Classroom factors that can affect the teaching and learning process are physical features of the classroom, availability of technology equipment and resources, extent of parental involvement, and the classroom subject. Due to a lack of teachers, classrooms have to be combined. Once they are combined the classroom may be at capacity for the number of students. The rooms can become cramped for space and desk being closer together to fit everyone in. Combining classes may mean that college preparation and honors class student may be in the same room. This has an effect on the teaching-learning process as the teacher has to adapt a style of teaching and testing that will reach both levels. A second classroom factor is the availability of technology equipment and resources. For a biological science class a laboratory is needed for the study. I have found that the budget was insufficient to provide each student adequate equipment and resources to perform some of the required labs. To accommodate this, the labs were completed in small group settings or set up as a single demonstration. Many families I encountered had both parents working or the student may come from a single parent home. Because of this, the parents may only be somewhat active in the student learning as they do not feel they have the time to be involved. The classroom subject of biology was a new concept to many students. It was introducing ideas and terminology they had never heard before. This slowed the teaching-learning process because many things had to be introduced a little at a time and often repeated.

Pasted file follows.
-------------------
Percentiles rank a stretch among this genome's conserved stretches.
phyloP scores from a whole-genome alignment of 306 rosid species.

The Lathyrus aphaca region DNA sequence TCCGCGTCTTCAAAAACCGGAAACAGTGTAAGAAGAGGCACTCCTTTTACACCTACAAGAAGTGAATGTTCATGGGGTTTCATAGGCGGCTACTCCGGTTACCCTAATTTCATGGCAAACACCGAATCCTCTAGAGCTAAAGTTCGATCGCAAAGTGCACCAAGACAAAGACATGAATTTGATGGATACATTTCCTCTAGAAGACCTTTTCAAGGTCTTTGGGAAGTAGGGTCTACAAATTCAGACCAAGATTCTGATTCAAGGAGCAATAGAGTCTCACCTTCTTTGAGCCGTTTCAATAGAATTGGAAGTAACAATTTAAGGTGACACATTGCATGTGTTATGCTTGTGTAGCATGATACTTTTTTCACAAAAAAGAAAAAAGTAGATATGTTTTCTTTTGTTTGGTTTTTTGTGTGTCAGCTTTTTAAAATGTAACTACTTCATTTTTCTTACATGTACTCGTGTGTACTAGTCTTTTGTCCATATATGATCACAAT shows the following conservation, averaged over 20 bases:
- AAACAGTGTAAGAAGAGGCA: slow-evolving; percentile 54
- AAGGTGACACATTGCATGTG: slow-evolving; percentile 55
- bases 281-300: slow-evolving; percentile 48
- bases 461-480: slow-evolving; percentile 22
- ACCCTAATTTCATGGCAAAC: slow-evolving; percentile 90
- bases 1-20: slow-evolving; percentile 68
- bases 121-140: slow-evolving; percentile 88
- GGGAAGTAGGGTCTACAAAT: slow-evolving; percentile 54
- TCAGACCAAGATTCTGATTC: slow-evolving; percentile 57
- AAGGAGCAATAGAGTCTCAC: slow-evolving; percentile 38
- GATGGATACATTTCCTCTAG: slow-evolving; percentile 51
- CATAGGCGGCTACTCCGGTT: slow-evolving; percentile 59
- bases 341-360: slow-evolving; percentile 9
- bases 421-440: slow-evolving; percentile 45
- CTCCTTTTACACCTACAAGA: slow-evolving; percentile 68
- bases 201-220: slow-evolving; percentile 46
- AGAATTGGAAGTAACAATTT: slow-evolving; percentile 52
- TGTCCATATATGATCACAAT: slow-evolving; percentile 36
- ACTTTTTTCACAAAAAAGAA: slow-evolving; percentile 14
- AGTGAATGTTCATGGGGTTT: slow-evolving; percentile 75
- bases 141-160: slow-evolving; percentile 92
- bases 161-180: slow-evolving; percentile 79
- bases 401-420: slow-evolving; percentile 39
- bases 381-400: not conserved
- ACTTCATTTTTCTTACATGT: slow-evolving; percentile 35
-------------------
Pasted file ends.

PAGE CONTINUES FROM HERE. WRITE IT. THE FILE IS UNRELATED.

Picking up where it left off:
Student contextual factors such as age, developmental levels, culture and special needs affect the instruction and assessment of learning. In high schools the students are at an age where they feel and act as if they already know everything. Some may act disengaged or disinterested. There may be students with different developmental levels in one class room. Some students may have individual learning plans and have to leave the room to take a test with a counselor. A teacher could have special education students in the classroom that need modifications. Cultural beliefs may prohibit a student from performing a dissection in a lab. All of these are factors that a teacher must think about in the development of their plans and assessments.

Student's skill and prior knowledge can also influence how a teacher plans their learning goals, instruction, and assessment. Teachers are required first to gather information about the students' prior learning and connect the content and skills to the student's conceptual framework for learning. A teacher must remember all, or possible, contextual factors that are present in the school, district, and community in which the work. By understanding and knowing the contextual factors a teacher can better prepare their classroom instruction so that all students are learning.